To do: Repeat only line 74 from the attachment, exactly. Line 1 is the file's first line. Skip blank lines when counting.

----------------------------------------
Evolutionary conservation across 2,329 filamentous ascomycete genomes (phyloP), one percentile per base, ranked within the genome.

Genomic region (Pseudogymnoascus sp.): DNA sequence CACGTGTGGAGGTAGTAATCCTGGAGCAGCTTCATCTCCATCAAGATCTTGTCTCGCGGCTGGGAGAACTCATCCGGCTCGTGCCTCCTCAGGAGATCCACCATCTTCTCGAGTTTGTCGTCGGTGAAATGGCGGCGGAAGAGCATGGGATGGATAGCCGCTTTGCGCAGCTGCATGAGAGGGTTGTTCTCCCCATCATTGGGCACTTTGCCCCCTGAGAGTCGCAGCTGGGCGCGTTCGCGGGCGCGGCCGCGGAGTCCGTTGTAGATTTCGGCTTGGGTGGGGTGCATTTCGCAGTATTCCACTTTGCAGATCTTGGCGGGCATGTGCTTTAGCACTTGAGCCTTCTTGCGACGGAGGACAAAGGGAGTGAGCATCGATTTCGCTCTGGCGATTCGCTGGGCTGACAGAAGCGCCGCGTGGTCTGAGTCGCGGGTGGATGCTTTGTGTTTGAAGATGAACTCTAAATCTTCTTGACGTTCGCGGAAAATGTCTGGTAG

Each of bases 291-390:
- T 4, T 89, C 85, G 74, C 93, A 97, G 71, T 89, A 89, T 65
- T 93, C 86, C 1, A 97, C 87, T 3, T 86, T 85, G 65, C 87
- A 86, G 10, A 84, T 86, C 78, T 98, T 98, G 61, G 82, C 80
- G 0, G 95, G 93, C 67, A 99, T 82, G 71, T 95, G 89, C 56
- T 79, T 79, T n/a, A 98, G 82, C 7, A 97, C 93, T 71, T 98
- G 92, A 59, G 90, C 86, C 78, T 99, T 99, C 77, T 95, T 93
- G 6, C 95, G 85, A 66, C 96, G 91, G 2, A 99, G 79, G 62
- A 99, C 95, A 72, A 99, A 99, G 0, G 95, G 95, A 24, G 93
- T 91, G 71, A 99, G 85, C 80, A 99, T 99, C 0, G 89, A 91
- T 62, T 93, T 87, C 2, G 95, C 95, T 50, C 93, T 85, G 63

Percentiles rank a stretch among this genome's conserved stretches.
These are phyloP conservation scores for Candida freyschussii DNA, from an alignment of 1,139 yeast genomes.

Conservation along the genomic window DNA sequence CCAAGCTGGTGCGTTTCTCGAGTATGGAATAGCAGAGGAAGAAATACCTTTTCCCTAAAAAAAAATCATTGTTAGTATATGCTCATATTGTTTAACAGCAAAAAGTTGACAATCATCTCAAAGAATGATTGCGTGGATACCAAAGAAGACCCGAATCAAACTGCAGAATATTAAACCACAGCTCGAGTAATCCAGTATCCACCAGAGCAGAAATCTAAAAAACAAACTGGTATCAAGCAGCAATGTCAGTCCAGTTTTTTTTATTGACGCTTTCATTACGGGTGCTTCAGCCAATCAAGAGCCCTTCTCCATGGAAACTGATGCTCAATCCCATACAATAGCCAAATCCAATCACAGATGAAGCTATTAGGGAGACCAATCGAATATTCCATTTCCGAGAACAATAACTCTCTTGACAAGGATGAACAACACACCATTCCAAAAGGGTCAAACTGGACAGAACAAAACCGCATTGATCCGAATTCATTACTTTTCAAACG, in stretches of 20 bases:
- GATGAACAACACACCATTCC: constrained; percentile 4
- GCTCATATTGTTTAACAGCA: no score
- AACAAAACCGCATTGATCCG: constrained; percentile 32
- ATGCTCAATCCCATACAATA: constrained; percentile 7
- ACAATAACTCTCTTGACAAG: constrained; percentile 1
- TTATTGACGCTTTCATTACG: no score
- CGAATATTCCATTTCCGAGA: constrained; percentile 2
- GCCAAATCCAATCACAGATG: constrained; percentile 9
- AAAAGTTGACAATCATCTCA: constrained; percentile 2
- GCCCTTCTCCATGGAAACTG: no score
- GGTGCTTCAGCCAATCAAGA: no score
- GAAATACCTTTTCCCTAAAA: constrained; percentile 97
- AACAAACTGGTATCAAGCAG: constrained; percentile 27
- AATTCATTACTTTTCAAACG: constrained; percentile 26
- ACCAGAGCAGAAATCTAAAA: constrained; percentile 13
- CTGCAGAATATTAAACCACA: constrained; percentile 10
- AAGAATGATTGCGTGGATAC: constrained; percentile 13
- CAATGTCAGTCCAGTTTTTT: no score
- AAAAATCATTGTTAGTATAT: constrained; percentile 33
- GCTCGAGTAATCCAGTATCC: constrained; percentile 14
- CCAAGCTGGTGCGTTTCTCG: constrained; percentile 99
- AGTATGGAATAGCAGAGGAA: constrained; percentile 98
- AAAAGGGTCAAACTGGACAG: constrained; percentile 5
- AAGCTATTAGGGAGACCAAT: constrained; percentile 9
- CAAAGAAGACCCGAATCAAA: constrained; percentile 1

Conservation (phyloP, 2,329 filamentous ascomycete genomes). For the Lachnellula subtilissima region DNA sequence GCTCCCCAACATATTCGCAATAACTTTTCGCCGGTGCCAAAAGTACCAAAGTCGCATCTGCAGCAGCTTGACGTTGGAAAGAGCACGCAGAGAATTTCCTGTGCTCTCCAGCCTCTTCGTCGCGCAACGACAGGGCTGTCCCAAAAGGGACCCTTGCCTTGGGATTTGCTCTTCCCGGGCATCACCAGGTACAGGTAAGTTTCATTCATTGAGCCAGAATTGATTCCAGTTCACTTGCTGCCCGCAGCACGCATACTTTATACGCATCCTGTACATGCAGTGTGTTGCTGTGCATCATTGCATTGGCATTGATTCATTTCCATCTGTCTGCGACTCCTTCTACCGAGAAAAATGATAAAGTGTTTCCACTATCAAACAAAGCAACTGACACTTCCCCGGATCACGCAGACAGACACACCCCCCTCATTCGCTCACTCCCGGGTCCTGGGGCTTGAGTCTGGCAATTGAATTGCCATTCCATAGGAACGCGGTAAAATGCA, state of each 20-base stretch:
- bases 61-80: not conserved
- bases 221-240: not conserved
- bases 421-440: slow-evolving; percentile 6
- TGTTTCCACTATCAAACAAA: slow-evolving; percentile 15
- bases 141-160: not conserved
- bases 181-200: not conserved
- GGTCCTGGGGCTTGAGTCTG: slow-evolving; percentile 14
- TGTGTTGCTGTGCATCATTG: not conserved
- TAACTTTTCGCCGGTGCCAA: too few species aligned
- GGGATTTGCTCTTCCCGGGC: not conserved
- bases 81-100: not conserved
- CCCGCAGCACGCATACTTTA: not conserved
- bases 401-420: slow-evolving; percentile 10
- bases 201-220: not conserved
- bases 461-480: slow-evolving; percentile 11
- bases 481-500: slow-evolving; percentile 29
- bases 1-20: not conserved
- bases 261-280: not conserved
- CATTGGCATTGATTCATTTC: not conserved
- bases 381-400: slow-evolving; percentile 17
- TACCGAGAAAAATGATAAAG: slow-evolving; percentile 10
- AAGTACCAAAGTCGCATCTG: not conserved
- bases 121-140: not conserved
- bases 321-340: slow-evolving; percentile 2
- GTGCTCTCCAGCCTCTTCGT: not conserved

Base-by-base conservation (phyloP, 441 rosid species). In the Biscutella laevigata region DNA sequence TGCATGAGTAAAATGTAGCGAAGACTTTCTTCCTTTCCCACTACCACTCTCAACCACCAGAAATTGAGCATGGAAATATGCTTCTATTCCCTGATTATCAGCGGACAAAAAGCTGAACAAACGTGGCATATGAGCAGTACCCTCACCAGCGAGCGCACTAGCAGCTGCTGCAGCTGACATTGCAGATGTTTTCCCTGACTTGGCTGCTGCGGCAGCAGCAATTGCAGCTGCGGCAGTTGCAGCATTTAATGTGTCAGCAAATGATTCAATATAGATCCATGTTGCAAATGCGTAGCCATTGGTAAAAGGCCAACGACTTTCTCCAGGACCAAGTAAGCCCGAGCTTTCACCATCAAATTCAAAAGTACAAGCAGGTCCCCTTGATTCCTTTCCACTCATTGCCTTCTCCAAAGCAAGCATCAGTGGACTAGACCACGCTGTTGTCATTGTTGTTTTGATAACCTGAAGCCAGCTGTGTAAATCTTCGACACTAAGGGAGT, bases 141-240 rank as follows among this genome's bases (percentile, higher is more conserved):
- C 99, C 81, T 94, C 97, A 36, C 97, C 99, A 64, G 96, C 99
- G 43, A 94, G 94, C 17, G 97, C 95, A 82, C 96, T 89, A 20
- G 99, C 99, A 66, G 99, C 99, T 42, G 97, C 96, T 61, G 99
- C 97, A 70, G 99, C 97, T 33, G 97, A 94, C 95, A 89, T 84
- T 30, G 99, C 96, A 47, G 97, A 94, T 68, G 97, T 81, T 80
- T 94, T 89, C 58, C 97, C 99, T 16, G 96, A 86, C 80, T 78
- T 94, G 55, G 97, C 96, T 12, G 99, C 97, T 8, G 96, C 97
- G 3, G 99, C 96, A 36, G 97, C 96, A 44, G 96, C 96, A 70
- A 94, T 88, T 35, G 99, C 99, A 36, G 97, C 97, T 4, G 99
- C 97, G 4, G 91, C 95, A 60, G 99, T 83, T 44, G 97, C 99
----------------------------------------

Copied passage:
- T 94, T 89, C 58, C 97, C 99, T 16, G 96, A 86, C 80, T 78